|DATE:||April 16, 2002|
|SUBJECT:||Improving Program Access to Working Families|
As you know, Under Secretary Bost has announced a major initiative to improve access to food stamp benefits. In connection with this initiative, we are asking you, as you meet and correspond with your state counterparts, to encourage those state agencies that have not already done so to consider seriously adopting provisions currently available to simplify operations and improve program access for households with earnings. Adopting any of these provisions will help improve program access for the working poor, significantly reduce workload burden on local staffs, and improve payment accuracy. In this regard, the option for Semi-Annual Reporting (SAR), the provision for waiving the face-to-face interview for households with earnings, and the option for adopting state cash assistance vehicle rules have a great deal of potential.
As you are aware, the Noncitizen Eligibility and Certification Provisions rule, published Nov. 20, 2000, established SAR as new reporting option. Since publication of that rule, almost 20 state agencies have recognized the positive potential of SAR.
Some have adopted SAR as provided for in the regulations. Others have obtained a waiver of 7 CFR 273.12(a) to enable them to establish an SAR that is more compatible with their other programs or computer systems. Your staff has been instrumental in working with these state agencies to implement SAR. However, the state agencies that have not adopted some form of SAR should be made aware of its advantages.
For working food stamp recipients, SAR provides a relatively steady food stamp benefit amount for up to 6 months. The reporting burden on households is significantly reduced, primarily to only income changes that exceed the 130 percent threshold. Generally, benefits are only affected by changes known to the state agency (such as changes to a Temporary Assistance for Needy Families (TANF) grant or a cost-of-living mass change), income increases that make the household ineligible, and any additional changes the household chooses to report.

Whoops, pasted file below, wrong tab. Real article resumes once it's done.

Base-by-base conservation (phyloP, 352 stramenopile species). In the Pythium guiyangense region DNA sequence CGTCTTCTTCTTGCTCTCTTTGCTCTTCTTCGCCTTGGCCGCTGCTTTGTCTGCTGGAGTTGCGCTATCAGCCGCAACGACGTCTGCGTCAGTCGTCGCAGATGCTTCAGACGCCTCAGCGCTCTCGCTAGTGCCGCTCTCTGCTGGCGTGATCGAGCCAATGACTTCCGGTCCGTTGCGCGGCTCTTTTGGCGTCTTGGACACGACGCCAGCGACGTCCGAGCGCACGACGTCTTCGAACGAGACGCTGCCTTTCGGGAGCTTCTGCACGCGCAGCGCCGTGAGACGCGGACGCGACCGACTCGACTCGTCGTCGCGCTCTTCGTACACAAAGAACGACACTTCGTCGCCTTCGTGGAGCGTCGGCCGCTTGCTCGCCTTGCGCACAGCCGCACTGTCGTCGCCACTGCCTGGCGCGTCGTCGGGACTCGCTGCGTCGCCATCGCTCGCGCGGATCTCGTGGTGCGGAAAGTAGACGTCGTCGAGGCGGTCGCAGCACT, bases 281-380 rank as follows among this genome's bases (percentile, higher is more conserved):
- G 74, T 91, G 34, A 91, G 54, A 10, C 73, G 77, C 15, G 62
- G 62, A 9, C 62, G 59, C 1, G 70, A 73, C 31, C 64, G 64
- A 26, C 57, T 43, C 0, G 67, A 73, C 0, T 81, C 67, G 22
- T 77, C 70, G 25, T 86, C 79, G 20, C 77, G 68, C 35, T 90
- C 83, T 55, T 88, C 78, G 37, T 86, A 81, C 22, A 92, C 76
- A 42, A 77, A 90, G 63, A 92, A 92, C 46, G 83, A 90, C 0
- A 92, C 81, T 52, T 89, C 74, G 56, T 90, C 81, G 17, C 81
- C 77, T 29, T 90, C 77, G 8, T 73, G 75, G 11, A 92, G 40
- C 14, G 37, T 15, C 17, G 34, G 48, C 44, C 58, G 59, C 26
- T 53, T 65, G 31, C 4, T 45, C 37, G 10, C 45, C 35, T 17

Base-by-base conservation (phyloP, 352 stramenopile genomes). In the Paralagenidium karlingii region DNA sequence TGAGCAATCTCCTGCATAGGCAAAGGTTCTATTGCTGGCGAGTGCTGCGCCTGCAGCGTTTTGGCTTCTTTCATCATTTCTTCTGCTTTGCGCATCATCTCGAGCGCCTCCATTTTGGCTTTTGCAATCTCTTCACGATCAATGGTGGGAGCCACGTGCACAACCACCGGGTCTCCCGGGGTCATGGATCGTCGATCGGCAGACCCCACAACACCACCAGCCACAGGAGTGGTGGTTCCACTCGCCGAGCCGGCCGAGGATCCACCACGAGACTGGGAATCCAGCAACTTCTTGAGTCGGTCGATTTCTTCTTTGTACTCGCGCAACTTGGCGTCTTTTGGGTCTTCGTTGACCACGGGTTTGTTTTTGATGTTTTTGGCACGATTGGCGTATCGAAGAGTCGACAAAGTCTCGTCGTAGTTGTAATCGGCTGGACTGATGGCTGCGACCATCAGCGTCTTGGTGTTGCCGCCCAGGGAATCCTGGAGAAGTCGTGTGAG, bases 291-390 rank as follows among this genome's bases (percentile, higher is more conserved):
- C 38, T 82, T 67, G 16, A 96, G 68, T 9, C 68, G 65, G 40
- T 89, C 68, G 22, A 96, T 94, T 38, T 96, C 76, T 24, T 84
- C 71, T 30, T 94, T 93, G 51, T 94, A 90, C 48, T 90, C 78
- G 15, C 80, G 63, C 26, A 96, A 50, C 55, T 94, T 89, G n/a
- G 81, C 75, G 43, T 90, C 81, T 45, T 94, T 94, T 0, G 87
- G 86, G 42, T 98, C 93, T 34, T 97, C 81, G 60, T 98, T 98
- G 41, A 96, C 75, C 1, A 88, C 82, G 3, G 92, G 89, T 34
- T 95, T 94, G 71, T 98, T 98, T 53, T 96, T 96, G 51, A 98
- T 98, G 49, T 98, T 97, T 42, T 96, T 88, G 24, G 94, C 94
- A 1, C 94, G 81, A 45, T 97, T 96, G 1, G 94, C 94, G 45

For state agencies, this reporting system has the potential to reduce error rates significantly and to reduce the eligibility worker’s workload through longer certification periods and a significant reduction in the number of changes required to be processed. State agencies can move to SAR quickly, thereby obtaining an immediate impact on workloads and payment accuracy. This can be achieved either through adoption of the regulatory procedure or through a waiver. We will move quickly to approve waiver requests.
The Nov. 21, 2000, final rule reinforced the obligation of state agencies to offer to waive the face-to-face interview when a household would face a hardship in attending an in-office interview. The state agency has the discretion to define the hardship conditions that would warrant such a waiver. Use of this provision is one means of insuring program access to wage earners who would otherwise lose income by taking off work to attend an interview. State agencies may also offer expanded work hours to make it more convenient for the working poor to apply for benefits.
PL 106-387, effective July 1, 2001, provides an option to state agencies allowing them to substitute the TANF vehicle policy for the food stamp policy, if the TANF policy is more beneficial to the applicant food stamp household. Several states have not yet taken advantage of this option. The option is clearly beneficial to low-income workers who need a modest, but reliable, vehicle to accept and maintain employment. The state agency also can benefit from a less complex vehicle evaluation policy and an attendant increase in payment accuracy.
We see full use of these procedures and options as a win-win situation for everyone, having a very positive effect on program operations. Offering encouragement to state agencies to consider and adopt these procedures and options is a critical step you can take at this time to improve the Food Stamp Program operations in your states.
George A. Braley
The contents of this guidance document do not have the force and effect of law and are not meant to bind the public in any way. This document is intended only to provide clarity to the public regarding existing requirements under the law or agency policies.